This week, London-listed Bluebird, which is earning 50% from Southern, identified a potential early source of feedstock at the historical Kochang mine.
Grab sampling from previously blasted rock graded 1.69-5.12 grams per tonne gold.
Kochang closed in 1975 and Bluebird said much of the ore left behind would now be economic, flagging a potential operating profit of US$750 an ounce.
Bluebird is currently spending $1 million to advance Gubong and Kochang and is due to deliver a development framework to Southern next month with the aim of advancing the projects for capital costs of less than $10 million.
Speaking at ResourceStocks Sydney yesterday, Southern managing director Simon Mitchell said Manila-based Bluebird was the ideal partner.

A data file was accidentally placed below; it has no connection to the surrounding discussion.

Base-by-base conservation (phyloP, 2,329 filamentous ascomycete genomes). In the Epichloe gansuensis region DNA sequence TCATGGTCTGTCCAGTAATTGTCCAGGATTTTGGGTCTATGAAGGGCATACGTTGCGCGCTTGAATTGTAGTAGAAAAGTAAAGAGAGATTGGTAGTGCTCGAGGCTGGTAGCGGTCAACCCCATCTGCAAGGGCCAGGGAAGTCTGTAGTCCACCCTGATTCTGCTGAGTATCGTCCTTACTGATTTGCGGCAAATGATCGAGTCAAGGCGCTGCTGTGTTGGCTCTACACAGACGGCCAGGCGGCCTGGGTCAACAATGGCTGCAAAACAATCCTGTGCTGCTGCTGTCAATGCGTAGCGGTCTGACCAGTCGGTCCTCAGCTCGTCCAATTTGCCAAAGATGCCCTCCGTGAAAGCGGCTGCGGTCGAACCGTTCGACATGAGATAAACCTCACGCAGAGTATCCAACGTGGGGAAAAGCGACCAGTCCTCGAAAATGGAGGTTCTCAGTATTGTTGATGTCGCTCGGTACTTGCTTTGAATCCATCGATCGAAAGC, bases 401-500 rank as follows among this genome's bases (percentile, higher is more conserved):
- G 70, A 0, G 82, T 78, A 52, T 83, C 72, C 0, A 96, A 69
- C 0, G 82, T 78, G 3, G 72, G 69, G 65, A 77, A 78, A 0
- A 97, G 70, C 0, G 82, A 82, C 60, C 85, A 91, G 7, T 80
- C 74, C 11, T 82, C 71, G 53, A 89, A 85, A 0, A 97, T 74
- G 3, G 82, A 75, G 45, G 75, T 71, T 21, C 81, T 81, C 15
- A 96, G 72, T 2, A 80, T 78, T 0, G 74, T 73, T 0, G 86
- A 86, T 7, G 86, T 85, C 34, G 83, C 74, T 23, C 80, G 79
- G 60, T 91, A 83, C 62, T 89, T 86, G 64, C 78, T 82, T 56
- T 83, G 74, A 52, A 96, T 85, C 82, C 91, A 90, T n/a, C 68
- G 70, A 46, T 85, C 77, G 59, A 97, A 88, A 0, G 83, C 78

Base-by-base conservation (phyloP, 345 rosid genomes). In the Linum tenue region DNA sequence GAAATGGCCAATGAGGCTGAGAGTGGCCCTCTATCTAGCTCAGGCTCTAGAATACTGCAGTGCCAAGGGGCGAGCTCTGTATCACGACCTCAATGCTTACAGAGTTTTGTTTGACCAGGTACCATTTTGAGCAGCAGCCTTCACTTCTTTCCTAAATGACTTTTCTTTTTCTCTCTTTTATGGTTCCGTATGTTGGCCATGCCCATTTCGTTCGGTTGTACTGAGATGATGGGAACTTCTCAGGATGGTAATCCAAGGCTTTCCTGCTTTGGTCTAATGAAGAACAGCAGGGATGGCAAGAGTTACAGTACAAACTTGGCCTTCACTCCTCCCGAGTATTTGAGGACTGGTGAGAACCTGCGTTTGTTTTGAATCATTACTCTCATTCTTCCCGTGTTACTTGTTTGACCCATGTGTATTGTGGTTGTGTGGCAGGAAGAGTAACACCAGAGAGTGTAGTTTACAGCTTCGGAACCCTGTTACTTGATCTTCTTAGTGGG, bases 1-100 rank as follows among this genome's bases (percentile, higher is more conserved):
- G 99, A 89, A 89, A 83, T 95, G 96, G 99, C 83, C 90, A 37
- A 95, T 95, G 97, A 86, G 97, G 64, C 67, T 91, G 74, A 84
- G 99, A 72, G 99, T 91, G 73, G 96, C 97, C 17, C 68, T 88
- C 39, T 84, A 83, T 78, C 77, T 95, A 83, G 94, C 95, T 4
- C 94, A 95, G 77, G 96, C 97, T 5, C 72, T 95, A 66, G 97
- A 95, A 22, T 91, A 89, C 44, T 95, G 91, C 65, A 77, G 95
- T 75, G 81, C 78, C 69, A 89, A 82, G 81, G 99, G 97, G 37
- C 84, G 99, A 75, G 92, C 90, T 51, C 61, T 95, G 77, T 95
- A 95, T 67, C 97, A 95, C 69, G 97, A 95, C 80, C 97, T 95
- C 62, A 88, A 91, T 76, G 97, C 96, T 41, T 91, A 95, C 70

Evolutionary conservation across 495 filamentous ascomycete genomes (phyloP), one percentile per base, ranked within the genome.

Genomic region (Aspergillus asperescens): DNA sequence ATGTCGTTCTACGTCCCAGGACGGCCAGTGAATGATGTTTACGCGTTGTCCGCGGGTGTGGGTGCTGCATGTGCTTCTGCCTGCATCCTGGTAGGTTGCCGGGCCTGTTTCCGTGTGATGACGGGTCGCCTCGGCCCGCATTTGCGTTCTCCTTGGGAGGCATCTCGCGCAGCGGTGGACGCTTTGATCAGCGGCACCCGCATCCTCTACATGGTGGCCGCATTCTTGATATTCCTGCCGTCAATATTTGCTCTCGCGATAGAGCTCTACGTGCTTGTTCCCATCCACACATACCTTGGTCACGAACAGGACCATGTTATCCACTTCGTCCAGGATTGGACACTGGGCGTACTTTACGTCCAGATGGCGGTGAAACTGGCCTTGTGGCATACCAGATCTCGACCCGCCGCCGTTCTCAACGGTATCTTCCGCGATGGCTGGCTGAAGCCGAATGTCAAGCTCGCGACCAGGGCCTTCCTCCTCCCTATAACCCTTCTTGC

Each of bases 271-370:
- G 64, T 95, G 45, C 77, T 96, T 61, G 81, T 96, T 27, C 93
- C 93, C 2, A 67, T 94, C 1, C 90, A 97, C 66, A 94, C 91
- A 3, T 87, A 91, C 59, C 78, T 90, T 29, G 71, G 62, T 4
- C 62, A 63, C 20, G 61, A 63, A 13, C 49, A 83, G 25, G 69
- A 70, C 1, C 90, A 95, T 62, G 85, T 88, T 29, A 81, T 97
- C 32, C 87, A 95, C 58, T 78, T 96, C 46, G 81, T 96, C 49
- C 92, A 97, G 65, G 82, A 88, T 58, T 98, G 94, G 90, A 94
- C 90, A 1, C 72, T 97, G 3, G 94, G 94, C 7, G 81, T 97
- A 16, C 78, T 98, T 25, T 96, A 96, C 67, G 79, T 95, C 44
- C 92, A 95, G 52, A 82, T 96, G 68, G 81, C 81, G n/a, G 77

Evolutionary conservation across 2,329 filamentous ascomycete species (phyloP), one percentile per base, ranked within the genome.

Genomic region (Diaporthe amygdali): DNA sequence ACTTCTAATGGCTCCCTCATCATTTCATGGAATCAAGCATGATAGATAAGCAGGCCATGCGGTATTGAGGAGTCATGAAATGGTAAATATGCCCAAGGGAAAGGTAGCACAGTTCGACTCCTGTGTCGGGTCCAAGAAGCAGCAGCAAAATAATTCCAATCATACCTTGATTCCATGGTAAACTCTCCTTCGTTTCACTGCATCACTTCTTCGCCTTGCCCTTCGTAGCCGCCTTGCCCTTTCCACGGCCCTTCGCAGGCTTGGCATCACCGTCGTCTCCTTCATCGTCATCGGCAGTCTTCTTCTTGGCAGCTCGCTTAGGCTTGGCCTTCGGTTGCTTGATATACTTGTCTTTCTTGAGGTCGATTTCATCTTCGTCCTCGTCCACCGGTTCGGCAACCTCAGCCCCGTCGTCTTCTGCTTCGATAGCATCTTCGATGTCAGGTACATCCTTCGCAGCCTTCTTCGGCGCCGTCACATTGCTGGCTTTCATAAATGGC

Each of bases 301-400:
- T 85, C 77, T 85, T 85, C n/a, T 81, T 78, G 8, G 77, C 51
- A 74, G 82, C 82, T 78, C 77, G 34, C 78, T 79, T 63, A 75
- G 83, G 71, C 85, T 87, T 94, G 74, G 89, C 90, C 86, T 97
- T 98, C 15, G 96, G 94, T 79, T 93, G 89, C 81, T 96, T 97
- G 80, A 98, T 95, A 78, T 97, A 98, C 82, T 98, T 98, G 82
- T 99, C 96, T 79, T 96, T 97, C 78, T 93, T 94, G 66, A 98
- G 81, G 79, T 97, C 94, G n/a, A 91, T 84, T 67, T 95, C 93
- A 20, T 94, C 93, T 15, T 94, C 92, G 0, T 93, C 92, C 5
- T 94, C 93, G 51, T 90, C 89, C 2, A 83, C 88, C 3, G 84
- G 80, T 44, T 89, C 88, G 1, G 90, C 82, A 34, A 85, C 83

"These are old hands in the industry," he said.
"They're hardworking, smell of an oily rag gold miners so this is their bread and butter."
There's 120km of underground development in place across the two mines, but only 24 holes ever drilled.
Mitchell said there could be half a million ounces at the bottom of the mine.
"We expect this ultimately to be a multimillion ounce producer at the end of the day," he said.
On South Korea, Mitchell said it had been "closed" for the past 40 years.
"It's a bit like an exploration time capsule and we're reopening it."